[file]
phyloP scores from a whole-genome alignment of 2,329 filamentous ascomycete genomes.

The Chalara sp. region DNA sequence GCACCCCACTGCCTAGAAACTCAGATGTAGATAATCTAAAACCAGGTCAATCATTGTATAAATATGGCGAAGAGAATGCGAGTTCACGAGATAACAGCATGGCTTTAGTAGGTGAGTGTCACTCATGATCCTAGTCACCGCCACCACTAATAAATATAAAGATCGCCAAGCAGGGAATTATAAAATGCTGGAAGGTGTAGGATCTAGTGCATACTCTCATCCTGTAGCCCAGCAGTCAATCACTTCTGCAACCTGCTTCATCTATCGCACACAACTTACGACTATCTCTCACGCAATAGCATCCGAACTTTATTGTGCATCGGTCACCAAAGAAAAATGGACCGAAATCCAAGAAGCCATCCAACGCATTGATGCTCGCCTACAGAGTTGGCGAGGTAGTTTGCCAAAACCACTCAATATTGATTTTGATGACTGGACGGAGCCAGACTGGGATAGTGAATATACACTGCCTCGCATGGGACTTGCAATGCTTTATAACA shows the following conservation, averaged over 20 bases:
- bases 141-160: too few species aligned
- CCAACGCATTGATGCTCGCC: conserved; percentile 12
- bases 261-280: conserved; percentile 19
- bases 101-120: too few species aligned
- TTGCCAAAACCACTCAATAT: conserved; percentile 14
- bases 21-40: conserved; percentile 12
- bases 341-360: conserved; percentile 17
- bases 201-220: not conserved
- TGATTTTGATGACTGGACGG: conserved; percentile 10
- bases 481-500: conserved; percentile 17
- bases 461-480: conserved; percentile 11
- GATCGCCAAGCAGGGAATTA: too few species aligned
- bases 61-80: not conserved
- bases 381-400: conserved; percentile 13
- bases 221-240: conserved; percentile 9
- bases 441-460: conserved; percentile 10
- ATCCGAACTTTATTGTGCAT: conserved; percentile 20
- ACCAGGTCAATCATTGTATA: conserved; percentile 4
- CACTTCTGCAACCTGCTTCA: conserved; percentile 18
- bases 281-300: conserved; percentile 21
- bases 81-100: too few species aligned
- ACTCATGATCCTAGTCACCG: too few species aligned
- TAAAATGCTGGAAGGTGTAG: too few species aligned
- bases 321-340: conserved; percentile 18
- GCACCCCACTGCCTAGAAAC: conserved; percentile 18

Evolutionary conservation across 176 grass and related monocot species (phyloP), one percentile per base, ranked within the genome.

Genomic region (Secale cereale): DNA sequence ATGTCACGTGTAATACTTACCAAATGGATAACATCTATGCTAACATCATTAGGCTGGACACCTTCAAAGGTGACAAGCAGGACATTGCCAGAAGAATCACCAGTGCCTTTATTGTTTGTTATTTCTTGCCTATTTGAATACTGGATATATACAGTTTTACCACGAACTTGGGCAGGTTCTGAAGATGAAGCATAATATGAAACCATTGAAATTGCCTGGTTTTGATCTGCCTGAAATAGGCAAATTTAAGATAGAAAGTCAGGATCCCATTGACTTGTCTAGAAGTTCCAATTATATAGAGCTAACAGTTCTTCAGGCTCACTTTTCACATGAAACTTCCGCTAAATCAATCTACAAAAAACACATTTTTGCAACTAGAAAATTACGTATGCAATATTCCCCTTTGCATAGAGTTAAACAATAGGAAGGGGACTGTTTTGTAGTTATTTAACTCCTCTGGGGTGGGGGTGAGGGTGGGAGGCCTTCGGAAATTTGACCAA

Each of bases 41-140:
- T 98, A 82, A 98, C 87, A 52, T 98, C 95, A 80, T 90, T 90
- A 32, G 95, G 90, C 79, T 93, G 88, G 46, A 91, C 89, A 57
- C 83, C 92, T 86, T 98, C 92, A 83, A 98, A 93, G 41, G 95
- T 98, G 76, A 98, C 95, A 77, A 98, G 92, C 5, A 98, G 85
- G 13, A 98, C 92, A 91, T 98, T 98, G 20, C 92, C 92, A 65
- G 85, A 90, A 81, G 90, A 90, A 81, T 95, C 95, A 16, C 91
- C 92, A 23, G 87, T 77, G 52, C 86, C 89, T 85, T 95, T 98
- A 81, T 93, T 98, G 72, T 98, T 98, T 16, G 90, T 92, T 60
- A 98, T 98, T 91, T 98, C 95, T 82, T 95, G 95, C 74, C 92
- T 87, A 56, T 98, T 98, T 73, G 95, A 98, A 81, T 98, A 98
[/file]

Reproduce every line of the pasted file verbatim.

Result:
phyloP scores from a whole-genome alignment of 2,329 filamentous ascomycete genomes.

The Chalara sp. region DNA sequence GCACCCCACTGCCTAGAAACTCAGATGTAGATAATCTAAAACCAGGTCAATCATTGTATAAATATGGCGAAGAGAATGCGAGTTCACGAGATAACAGCATGGCTTTAGTAGGTGAGTGTCACTCATGATCCTAGTCACCGCCACCACTAATAAATATAAAGATCGCCAAGCAGGGAATTATAAAATGCTGGAAGGTGTAGGATCTAGTGCATACTCTCATCCTGTAGCCCAGCAGTCAATCACTTCTGCAACCTGCTTCATCTATCGCACACAACTTACGACTATCTCTCACGCAATAGCATCCGAACTTTATTGTGCATCGGTCACCAAAGAAAAATGGACCGAAATCCAAGAAGCCATCCAACGCATTGATGCTCGCCTACAGAGTTGGCGAGGTAGTTTGCCAAAACCACTCAATATTGATTTTGATGACTGGACGGAGCCAGACTGGGATAGTGAATATACACTGCCTCGCATGGGACTTGCAATGCTTTATAACA shows the following conservation, averaged over 20 bases:
- bases 141-160: too few species aligned
- CCAACGCATTGATGCTCGCC: conserved; percentile 12
- bases 261-280: conserved; percentile 19
- bases 101-120: too few species aligned
- TTGCCAAAACCACTCAATAT: conserved; percentile 14
- bases 21-40: conserved; percentile 12
- bases 341-360: conserved; percentile 17
- bases 201-220: not conserved
- TGATTTTGATGACTGGACGG: conserved; percentile 10
- bases 481-500: conserved; percentile 17
- bases 461-480: conserved; percentile 11
- GATCGCCAAGCAGGGAATTA: too few species aligned
- bases 61-80: not conserved
- bases 381-400: conserved; percentile 13
- bases 221-240: conserved; percentile 9
- bases 441-460: conserved; percentile 10
- ATCCGAACTTTATTGTGCAT: conserved; percentile 20
- ACCAGGTCAATCATTGTATA: conserved; percentile 4
- CACTTCTGCAACCTGCTTCA: conserved; percentile 18
- bases 281-300: conserved; percentile 21
- bases 81-100: too few species aligned
- ACTCATGATCCTAGTCACCG: too few species aligned
- TAAAATGCTGGAAGGTGTAG: too few species aligned
- bases 321-340: conserved; percentile 18
- GCACCCCACTGCCTAGAAAC: conserved; percentile 18

Evolutionary conservation across 176 grass and related monocot species (phyloP), one percentile per base, ranked within the genome.

Genomic region (Secale cereale): DNA sequence ATGTCACGTGTAATACTTACCAAATGGATAACATCTATGCTAACATCATTAGGCTGGACACCTTCAAAGGTGACAAGCAGGACATTGCCAGAAGAATCACCAGTGCCTTTATTGTTTGTTATTTCTTGCCTATTTGAATACTGGATATATACAGTTTTACCACGAACTTGGGCAGGTTCTGAAGATGAAGCATAATATGAAACCATTGAAATTGCCTGGTTTTGATCTGCCTGAAATAGGCAAATTTAAGATAGAAAGTCAGGATCCCATTGACTTGTCTAGAAGTTCCAATTATATAGAGCTAACAGTTCTTCAGGCTCACTTTTCACATGAAACTTCCGCTAAATCAATCTACAAAAAACACATTTTTGCAACTAGAAAATTACGTATGCAATATTCCCCTTTGCATAGAGTTAAACAATAGGAAGGGGACTGTTTTGTAGTTATTTAACTCCTCTGGGGTGGGGGTGAGGGTGGGAGGCCTTCGGAAATTTGACCAA

Each of bases 41-140:
- T 98, A 82, A 98, C 87, A 52, T 98, C 95, A 80, T 90, T 90
- A 32, G 95, G 90, C 79, T 93, G 88, G 46, A 91, C 89, A 57
- C 83, C 92, T 86, T 98, C 92, A 83, A 98, A 93, G 41, G 95
- T 98, G 76, A 98, C 95, A 77, A 98, G 92, C 5, A 98, G 85
- G 13, A 98, C 92, A 91, T 98, T 98, G 20, C 92, C 92, A 65
- G 85, A 90, A 81, G 90, A 90, A 81, T 95, C 95, A 16, C 91
- C 92, A 23, G 87, T 77, G 52, C 86, C 89, T 85, T 95, T 98
- A 81, T 93, T 98, G 72, T 98, T 98, T 16, G 90, T 92, T 60
- A 98, T 98, T 91, T 98, C 95, T 82, T 95, G 95, C 74, C 92
- T 87, A 56, T 98, T 98, T 73, G 95, A 98, A 81, T 98, A 98